Turkey, Jordan boost ties amid Syrian crisis

Turkey, Jordan boost ties amid Syrian crisis

Serkan Demirtaş – AMMAN
Turkey, Jordan boost ties amid Syrian crisis

AA photo

Turkey and Jordan, the two regional countries suffering the most from the growing Syrian refugee crisis, have vowed to boost ties in various fields, with expectations that the five-year long Syrian tragedy will soon come to a peaceful end.

Turkish Prime Minister Ahmet Davutoğlu, accompanied by Turkey’s foreign, industry, transportation and water ministers, paid a two-day trip to Amman to sign a score of agreements to boost bilateral ties with Jordan, as well as exchange views on the ongoing Syrian problem.

At a joint press conference with his host, Davutoğlu said Turkey and Jordan supported the cessation of hostilities in Syria as well as the termination of the crisis in the neighboring country. “The ferocity of terrorist organizations like Daesh [the Islamic State of Iraq and the Levant - ISIL], the YPG [the armed wing of the Democratic Union Party - PYD] and the PKK [the outlawed Kurdistan Workers’ Party] is not just an attack targeting our countries but also regional stability,” he said.

Expressing Turkey’s wish for the successful completion of the Geneva talks aimed at ending the Syrian crisis through diplomatic means, the Turkish prime minister said, “We want to see that the territorial integrity of Syria and Iraq is protected.”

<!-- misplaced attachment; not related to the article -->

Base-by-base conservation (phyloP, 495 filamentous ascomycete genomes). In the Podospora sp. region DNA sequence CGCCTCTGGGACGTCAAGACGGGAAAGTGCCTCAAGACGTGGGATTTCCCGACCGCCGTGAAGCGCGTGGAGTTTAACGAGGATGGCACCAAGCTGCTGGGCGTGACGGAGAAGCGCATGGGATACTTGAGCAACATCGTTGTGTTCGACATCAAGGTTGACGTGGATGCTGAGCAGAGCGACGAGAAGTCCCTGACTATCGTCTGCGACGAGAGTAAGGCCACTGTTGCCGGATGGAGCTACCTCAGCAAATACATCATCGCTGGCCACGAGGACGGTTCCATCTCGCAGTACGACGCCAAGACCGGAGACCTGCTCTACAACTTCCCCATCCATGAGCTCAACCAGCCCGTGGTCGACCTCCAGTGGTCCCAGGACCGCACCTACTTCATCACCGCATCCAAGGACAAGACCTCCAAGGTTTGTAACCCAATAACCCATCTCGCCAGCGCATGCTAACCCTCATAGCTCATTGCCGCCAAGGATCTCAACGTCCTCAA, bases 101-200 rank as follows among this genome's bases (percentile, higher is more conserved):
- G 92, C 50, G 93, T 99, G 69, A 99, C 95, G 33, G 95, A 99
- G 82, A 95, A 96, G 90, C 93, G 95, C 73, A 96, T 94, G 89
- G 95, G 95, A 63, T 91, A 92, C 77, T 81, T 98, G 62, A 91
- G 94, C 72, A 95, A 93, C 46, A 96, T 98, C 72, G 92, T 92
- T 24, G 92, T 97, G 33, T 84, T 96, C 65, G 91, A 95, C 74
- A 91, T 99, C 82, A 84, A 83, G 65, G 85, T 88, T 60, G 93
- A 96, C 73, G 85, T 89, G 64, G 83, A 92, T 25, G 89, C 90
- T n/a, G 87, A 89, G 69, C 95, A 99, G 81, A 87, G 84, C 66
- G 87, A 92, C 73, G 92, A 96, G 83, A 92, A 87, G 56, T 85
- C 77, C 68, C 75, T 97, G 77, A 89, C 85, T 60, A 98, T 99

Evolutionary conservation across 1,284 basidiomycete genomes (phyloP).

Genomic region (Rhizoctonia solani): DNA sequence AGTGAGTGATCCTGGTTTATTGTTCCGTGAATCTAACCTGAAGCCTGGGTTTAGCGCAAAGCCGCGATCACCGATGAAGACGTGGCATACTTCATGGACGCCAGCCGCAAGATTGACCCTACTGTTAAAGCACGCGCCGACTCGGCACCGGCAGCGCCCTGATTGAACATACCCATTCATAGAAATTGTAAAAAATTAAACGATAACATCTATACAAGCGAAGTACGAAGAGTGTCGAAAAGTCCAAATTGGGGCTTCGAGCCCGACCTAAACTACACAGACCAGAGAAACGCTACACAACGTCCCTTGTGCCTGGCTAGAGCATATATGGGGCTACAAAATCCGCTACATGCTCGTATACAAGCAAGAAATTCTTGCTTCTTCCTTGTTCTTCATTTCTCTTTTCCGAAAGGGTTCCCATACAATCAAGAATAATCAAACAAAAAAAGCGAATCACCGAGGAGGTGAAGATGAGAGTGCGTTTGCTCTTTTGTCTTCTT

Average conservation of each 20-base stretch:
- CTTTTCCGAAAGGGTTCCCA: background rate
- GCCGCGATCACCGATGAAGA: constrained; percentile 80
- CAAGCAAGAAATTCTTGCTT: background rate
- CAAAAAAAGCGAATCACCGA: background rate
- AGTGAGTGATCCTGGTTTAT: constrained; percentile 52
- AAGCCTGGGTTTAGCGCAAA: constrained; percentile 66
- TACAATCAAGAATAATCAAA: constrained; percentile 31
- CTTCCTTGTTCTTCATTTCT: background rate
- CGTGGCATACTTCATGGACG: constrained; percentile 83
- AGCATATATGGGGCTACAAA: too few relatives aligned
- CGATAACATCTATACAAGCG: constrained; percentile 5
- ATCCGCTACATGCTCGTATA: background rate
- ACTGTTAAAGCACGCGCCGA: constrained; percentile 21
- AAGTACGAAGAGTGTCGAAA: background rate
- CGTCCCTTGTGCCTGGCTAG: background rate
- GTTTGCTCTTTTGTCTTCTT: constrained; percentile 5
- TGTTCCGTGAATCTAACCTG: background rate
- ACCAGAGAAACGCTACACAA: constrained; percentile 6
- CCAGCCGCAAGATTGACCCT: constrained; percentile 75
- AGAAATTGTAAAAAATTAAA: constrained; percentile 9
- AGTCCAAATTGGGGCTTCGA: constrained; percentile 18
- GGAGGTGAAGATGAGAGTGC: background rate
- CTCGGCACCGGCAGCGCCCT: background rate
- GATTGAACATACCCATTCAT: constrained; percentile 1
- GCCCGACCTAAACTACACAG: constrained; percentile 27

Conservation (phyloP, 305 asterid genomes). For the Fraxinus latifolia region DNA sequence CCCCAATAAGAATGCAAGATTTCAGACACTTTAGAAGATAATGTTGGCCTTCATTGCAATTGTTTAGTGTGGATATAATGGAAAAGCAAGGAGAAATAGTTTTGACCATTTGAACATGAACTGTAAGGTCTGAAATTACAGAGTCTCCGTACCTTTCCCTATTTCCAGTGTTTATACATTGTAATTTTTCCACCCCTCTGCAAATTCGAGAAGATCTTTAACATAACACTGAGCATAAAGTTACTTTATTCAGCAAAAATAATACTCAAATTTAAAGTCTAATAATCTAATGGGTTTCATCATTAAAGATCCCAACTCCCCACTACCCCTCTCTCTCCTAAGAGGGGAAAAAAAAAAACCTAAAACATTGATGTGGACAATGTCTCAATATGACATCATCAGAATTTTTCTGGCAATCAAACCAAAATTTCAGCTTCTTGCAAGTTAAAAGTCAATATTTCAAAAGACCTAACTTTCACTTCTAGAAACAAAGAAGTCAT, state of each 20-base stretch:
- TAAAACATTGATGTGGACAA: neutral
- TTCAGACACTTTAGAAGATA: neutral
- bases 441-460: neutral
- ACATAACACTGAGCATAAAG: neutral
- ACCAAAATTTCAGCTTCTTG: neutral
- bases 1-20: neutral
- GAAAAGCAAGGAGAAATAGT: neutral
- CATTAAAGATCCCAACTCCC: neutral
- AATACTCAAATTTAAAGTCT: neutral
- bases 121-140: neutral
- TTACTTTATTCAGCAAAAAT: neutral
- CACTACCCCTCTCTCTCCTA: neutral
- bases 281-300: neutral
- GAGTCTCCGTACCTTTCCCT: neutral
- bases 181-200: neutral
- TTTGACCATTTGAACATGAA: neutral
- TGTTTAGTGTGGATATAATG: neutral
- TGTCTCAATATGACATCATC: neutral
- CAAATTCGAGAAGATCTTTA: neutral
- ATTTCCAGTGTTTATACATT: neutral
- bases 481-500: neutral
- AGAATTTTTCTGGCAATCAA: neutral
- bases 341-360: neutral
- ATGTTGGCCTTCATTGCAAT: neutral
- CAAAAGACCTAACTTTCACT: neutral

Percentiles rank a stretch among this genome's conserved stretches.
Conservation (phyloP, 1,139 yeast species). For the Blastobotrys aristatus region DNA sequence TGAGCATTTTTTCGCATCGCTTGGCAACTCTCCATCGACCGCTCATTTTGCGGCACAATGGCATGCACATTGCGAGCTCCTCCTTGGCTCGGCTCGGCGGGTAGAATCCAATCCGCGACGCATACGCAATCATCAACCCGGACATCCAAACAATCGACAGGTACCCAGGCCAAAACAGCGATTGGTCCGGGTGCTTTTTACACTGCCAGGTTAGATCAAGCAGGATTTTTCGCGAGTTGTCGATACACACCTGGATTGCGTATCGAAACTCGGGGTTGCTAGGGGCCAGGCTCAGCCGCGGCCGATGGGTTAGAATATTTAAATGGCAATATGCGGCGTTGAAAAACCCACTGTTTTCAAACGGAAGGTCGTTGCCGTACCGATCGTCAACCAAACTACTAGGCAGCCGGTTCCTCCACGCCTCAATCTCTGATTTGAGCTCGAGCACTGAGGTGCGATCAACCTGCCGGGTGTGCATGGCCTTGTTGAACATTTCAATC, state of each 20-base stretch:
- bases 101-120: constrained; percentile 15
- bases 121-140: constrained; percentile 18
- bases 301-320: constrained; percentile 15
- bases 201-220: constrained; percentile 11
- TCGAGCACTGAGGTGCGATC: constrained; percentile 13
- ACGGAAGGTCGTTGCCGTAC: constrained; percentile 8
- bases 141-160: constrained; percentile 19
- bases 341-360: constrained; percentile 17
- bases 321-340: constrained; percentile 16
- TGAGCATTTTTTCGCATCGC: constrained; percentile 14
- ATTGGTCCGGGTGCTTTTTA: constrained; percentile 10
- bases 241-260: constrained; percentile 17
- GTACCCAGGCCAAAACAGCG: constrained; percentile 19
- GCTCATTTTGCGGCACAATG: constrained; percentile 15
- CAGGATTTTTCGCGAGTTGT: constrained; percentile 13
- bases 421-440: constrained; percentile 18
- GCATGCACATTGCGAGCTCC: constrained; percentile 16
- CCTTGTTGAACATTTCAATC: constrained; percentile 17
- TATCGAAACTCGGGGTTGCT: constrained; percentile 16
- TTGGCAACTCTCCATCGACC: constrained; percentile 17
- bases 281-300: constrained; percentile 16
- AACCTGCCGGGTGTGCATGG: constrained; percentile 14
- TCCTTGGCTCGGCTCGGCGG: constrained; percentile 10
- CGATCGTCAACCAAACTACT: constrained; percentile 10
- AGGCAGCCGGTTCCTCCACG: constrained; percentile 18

Describing the ties between Turkey and Jordan as a perfect example of a regional relationship, Davutoğlu underlined Turkey has been in favor of developing economic relations along with political priorities. “Thanks to the free trade agreement we have signed, our trade volume has doubled and reached a level of $1 billion. 2017 will mark the second phase of this agreement. I am sure this will bring about new momentum to our trade ties,” he stressed.

 One potential cooperation area is the launch of Ro-Ro transportation between the ports of Iskenderun in southern Turkey and Aqaba in Jordan. “The Aqaba port is strategically important for us. We want to take advantage of Ro-Ro transportation between Iskenderun and Aqaba in the aftermath of the crisis in Syria and Iraq,” Davutoğlu stated.

Following a meeting between the two countries’ delegations under the leadership of Davutoğlu and his host, Jordanian Prime Minister Abdullah Ensour, the two countries signed 10 different agreements on March 27.

The agreements envisaged deepening cooperation in the fields of labor, employment, trade policies, protection and promotion of mutual investments, meteorology, forestry and air transportation. Jordan’s Petra and Turkey’s Anadolu Agency news agencies also signed a protocol over news exchange and cooperation.

After the meeting at the prime minister’s office, Davutoğlu met with King Abdullah before addressing the Turkey-Jordan Business Forum and a conference held by a Jordan-based think tank.

During the visit Davutoğlu also inaugurated the opening of the Turkish Cooperation and Coordination Agency (TİKA) office in Amman.

Turkey and Jordan have always been in close dialogue and cooperation with their Western allies as part of their efforts to establish peace and stability in the Middle East. Facing similar challenges in the refugee crisis and the existence of ISIL on their borders, the two leaderships held in-depth assessments on the future of the region.

During the talks Jordan, which hosts around 1.2 million Syrians on its soil, expressed a willingness to cooperate with Turkey.

Turkish and Jordanian leaders also discussed recent developments in Palestine and international efforts to revive the Arab-Israeli peace process.

After his talks with Jordanian officials, Davutoğlu also had a meeting with U.N. Secretary-General Ban Ki-moon, who was in Amman as part of a regional tour. The two men reviewed the U.N.-led ongoing talks aimed at accomplishing a political transition process in Syria, as well as other important regional developments.